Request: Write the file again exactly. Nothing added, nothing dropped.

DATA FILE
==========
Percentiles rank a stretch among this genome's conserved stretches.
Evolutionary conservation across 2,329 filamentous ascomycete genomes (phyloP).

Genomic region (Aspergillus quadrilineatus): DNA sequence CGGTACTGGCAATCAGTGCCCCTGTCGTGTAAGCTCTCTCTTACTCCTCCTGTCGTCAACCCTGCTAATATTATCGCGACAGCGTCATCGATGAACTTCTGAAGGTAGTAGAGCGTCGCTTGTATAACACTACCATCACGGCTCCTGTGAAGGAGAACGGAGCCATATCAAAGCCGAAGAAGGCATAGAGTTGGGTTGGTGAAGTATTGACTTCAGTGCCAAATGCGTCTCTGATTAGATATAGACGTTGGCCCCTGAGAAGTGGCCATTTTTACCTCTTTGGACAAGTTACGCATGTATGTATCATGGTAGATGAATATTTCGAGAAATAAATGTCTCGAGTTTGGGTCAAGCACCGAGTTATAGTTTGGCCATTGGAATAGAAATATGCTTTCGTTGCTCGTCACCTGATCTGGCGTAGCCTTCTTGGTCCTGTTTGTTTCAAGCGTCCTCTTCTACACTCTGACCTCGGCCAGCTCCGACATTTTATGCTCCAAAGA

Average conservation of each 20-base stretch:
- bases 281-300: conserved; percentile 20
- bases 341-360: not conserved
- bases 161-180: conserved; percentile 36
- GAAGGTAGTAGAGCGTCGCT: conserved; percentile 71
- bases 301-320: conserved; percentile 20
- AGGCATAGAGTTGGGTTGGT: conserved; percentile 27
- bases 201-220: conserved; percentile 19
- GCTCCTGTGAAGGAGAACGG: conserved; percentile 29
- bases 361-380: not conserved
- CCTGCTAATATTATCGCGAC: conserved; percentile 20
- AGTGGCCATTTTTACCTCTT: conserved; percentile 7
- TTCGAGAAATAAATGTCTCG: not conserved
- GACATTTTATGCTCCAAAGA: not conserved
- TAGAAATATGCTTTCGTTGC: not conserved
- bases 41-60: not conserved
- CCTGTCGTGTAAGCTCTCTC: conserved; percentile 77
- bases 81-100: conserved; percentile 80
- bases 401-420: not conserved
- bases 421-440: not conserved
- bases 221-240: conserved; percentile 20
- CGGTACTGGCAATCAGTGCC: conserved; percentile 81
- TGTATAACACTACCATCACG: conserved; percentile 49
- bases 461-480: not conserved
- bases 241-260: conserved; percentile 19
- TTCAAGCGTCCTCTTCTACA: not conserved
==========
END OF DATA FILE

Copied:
Percentiles rank a stretch among this genome's conserved stretches.
Evolutionary conservation across 2,329 filamentous ascomycete genomes (phyloP).

Genomic region (Aspergillus quadrilineatus): DNA sequence CGGTACTGGCAATCAGTGCCCCTGTCGTGTAAGCTCTCTCTTACTCCTCCTGTCGTCAACCCTGCTAATATTATCGCGACAGCGTCATCGATGAACTTCTGAAGGTAGTAGAGCGTCGCTTGTATAACACTACCATCACGGCTCCTGTGAAGGAGAACGGAGCCATATCAAAGCCGAAGAAGGCATAGAGTTGGGTTGGTGAAGTATTGACTTCAGTGCCAAATGCGTCTCTGATTAGATATAGACGTTGGCCCCTGAGAAGTGGCCATTTTTACCTCTTTGGACAAGTTACGCATGTATGTATCATGGTAGATGAATATTTCGAGAAATAAATGTCTCGAGTTTGGGTCAAGCACCGAGTTATAGTTTGGCCATTGGAATAGAAATATGCTTTCGTTGCTCGTCACCTGATCTGGCGTAGCCTTCTTGGTCCTGTTTGTTTCAAGCGTCCTCTTCTACACTCTGACCTCGGCCAGCTCCGACATTTTATGCTCCAAAGA

Average conservation of each 20-base stretch:
- bases 281-300: conserved; percentile 20
- bases 341-360: not conserved
- bases 161-180: conserved; percentile 36
- GAAGGTAGTAGAGCGTCGCT: conserved; percentile 71
- bases 301-320: conserved; percentile 20
- AGGCATAGAGTTGGGTTGGT: conserved; percentile 27
- bases 201-220: conserved; percentile 19
- GCTCCTGTGAAGGAGAACGG: conserved; percentile 29
- bases 361-380: not conserved
- CCTGCTAATATTATCGCGAC: conserved; percentile 20
- AGTGGCCATTTTTACCTCTT: conserved; percentile 7
- TTCGAGAAATAAATGTCTCG: not conserved
- GACATTTTATGCTCCAAAGA: not conserved
- TAGAAATATGCTTTCGTTGC: not conserved
- bases 41-60: not conserved
- CCTGTCGTGTAAGCTCTCTC: conserved; percentile 77
- bases 81-100: conserved; percentile 80
- bases 401-420: not conserved
- bases 421-440: not conserved
- bases 221-240: conserved; percentile 20
- CGGTACTGGCAATCAGTGCC: conserved; percentile 81
- TGTATAACACTACCATCACG: conserved; percentile 49
- bases 461-480: not conserved
- bases 241-260: conserved; percentile 19
- TTCAAGCGTCCTCTTCTACA: not conserved